Priests who don't know why they're priests

In the recent Vatican report on the state of United States seminaries, the Apostolic Visitation reported that though there were some areas that needed improvement (specifically knowledge of patristics and a better understanding of the place of the priest in the Church), the United States seminaries had shown a marked improvement since the previous two decades and that they were "overall" sound.

However, one area of concern cited by the report and that stuck out to me as well was the statement that a great many of today's seminariams say they come "from backgrounds with little faith experience or knowledge of Catholic doctrine" (source).

Now that is very interesting. Becoming a priest is a huge commitment, perhaps the greatest any man can make on this earth. It is a vocation that takes as many years of study as a medical doctorate, takes up one's entire life and goes on into eternity. It also means, eschatologically, that the priest will face a stricter judgment and be held to a more rigorous standard by God: "Let not many of you be teachers, my brothers, knowing that we will receive heavier judgment" (James 3:1). Becoming a priest is no light matter.

Therefore, why would so many seminarians come to the priesthood with "little faith experience or knowledge of Catholic doctrine"? What would possess them to say, "Wow, this is an almost superhuman commitment that is often full of perils and snares and gives little reward on this life. Well, I don't know anything about it, but it sounds good to me!" How is it that we get seminarians interested in making this commitment with little knowledge of Catholic dogma?

I think there are two answers for this. First has to do with the nature of modern ecclesiology. I think a great many of these men, though they may lack intellectual and dogmatic formation, feel an intense desire to serve. They may believe that the Catholic Church and the priesthood especially is entirely about service, and therefore desire the priesthood as a means of serving and helping their brother. In such a scenario, doctrinal elements would take a backseat, and indeed could even be perceived as a stumbling block to true service. I'd imagine this is how we get a lot of the social justice types in the priesthood. Their ecclesiological concept is more weighted horizontally than vertically, to use the common expressions.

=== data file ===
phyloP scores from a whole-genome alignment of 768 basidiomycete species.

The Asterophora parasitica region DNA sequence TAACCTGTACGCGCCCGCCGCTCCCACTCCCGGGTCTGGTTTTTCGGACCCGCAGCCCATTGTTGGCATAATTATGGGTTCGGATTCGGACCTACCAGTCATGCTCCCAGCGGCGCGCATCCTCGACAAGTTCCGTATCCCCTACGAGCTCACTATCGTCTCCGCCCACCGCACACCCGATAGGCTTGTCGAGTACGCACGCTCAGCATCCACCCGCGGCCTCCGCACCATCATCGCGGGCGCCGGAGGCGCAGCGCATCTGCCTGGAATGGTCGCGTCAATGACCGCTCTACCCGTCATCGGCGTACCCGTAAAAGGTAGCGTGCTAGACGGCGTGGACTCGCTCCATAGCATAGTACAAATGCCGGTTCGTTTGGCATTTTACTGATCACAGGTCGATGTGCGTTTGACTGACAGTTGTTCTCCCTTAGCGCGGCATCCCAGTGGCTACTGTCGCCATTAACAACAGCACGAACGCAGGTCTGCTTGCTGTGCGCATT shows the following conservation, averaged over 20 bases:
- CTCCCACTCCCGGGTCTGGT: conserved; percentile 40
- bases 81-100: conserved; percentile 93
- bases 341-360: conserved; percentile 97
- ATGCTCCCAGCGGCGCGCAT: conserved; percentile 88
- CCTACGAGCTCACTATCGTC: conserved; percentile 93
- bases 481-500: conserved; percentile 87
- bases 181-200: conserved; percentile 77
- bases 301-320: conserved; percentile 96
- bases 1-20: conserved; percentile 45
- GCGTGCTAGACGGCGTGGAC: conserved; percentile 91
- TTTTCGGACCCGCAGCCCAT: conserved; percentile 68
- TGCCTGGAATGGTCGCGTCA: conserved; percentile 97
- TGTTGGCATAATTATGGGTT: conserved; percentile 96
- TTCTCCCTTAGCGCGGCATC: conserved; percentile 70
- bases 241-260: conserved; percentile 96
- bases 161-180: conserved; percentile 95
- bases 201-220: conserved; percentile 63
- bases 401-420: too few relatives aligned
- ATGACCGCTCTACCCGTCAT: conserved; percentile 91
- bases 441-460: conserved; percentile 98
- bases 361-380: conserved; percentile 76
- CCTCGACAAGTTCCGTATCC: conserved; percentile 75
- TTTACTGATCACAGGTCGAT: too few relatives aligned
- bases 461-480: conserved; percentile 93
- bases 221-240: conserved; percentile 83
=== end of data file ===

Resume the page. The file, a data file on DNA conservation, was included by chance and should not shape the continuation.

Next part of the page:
The second element I think has to do with admission procedures within the seminary system. I know nothing about the internal functioning of a seminary, but I am going with a hunch here. It can't be the case that nobody but social justice horizontalists show up as candidates for the priesthood. In any Diocese I'm sure there are plenty who come with a real understanding of the Church's ecclesiology, wanting the priesthood not only as a means to serve (which it certainly is) but also as an answer to a call - a call to worship and adore God and sanctify souls by being dispensing the sacraments and offering the Sacrifice of the Mass. Now, I think that in many seminaries, these applicants are given a much shorter shrift than the horizontally focused social justice oriented ones. In short, I think many seminaries weed out doctrinally minded priests in favor of socially oriented ones.

I know a lot of work has been done in this area and I'm sure that this does in fact happen: the orthodox seminarian is rejected for rigid inflexibility while the doctrinally questionable but amiable social justice type is admitted, thus tilting the demographic of the seminarians. The thing I don't know about is how much is this a formal mandate from some seminaries that is carried out methodically as a matter of praxis and how much is it an unspoken, unwritten bias that works itself out in the personal likes and dislikes of the Director of Seminarians?

Well, praise God we have seminarians! But if you want to solve the vocations crisis, start promting an ecclesiology that is vertically oriented on the worship of God and less on social service and I guarantee the problem will be solved within a decade.

Monday, January 26, 2009

Does the Church need the Charismatic Renewal?

Anselm's wonderful quotes from different Magisterial documents on ecumenism really got me thinking about a topic that is not quite ecumenical in the strict sense but which is affected by many things pertaining to ecumenism, and that is the Charismatic Renewal.